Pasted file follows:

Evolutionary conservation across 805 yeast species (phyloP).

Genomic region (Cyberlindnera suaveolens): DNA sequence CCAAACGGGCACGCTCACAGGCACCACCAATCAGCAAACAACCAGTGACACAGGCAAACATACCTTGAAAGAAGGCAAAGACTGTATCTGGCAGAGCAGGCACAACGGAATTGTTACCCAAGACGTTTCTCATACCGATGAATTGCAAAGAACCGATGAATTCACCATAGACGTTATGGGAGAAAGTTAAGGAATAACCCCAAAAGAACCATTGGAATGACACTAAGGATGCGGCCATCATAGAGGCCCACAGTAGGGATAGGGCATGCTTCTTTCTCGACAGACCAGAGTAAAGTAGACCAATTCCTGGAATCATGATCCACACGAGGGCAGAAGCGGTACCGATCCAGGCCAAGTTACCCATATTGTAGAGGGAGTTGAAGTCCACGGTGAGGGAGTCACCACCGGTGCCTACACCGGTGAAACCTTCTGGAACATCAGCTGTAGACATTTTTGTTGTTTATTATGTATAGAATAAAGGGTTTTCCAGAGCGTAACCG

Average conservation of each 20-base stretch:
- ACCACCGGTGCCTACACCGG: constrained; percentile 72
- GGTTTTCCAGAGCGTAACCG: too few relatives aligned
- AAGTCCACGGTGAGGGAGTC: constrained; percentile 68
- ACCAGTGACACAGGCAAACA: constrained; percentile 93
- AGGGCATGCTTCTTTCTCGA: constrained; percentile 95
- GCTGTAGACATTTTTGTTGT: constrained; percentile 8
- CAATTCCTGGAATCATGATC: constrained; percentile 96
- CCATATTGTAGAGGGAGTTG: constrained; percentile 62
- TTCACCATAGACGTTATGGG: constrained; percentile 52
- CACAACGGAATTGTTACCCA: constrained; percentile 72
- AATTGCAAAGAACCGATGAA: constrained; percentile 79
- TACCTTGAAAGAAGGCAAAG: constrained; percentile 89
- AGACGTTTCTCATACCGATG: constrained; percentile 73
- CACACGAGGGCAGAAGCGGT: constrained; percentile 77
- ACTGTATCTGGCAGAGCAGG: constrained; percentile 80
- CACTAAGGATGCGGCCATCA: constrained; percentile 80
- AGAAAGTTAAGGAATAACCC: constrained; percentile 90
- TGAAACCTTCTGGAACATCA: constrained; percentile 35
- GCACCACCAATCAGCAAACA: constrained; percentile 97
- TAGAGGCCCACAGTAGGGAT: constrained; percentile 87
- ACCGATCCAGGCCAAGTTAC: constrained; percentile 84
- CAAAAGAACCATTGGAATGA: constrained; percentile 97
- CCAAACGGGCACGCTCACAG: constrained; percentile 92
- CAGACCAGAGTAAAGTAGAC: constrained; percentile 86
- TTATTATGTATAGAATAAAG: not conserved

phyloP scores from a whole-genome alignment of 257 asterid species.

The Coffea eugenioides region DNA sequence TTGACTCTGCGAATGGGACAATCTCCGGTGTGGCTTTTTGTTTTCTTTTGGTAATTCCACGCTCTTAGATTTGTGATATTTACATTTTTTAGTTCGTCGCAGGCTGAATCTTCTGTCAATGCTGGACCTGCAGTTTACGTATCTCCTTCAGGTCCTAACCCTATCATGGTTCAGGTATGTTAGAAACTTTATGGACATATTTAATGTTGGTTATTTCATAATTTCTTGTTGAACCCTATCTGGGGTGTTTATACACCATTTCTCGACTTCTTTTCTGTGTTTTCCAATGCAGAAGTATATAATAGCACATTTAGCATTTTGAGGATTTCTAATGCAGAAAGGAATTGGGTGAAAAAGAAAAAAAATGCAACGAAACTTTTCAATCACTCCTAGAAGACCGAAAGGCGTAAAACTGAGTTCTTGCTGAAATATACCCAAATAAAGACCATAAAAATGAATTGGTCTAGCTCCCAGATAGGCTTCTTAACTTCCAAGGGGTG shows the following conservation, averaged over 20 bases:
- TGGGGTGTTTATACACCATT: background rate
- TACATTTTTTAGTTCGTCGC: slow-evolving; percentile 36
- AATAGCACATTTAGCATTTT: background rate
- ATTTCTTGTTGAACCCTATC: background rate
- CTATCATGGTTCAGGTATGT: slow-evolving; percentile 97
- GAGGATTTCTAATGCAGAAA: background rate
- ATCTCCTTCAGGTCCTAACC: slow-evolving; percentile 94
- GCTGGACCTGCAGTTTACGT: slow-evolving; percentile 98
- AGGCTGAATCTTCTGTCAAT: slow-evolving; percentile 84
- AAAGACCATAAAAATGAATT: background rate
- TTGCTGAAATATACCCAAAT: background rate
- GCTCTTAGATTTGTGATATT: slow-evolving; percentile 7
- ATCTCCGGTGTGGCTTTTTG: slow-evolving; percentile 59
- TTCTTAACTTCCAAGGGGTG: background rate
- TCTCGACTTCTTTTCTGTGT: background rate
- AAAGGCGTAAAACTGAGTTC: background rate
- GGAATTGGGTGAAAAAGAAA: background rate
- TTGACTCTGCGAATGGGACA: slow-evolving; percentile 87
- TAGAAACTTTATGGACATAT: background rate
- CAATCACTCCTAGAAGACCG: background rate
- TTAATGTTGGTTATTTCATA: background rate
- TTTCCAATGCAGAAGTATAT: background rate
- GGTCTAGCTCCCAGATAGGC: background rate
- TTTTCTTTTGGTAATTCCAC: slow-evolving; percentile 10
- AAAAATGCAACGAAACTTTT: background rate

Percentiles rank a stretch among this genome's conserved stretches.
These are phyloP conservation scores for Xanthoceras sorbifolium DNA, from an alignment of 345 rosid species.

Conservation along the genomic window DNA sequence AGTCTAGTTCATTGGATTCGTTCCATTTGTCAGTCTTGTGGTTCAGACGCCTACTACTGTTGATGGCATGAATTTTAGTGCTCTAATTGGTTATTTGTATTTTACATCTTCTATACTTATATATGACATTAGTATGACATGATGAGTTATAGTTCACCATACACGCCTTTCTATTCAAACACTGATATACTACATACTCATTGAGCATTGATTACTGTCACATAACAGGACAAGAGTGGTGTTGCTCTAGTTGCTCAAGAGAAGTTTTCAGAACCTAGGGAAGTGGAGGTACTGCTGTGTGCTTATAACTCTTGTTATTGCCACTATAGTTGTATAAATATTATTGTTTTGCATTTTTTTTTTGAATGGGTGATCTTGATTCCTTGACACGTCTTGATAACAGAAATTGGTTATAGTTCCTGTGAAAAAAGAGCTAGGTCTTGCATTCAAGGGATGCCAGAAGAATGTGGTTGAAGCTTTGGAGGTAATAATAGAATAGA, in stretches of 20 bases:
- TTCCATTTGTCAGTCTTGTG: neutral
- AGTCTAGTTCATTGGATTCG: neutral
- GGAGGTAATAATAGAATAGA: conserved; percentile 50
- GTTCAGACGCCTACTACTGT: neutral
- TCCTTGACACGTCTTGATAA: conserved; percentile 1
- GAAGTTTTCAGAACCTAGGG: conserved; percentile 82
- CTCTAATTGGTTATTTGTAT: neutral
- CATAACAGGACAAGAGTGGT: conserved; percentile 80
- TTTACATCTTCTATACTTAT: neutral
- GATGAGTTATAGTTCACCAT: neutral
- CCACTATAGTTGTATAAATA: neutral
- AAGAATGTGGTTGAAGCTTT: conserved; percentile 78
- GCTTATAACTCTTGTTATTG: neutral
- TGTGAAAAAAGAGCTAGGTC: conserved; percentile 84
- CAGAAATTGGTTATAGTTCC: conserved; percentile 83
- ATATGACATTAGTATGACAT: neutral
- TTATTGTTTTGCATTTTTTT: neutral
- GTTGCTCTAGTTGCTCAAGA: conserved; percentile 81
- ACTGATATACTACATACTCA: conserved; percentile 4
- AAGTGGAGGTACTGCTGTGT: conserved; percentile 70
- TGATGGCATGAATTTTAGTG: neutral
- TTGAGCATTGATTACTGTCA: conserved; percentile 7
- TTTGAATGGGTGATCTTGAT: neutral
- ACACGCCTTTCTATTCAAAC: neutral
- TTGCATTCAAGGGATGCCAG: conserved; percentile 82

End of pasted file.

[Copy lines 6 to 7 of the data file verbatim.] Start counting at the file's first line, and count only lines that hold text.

- AAGTCCACGGTGAGGGAGTC: constrained; percentile 68
- ACCAGTGACACAGGCAAACA: constrained; percentile 93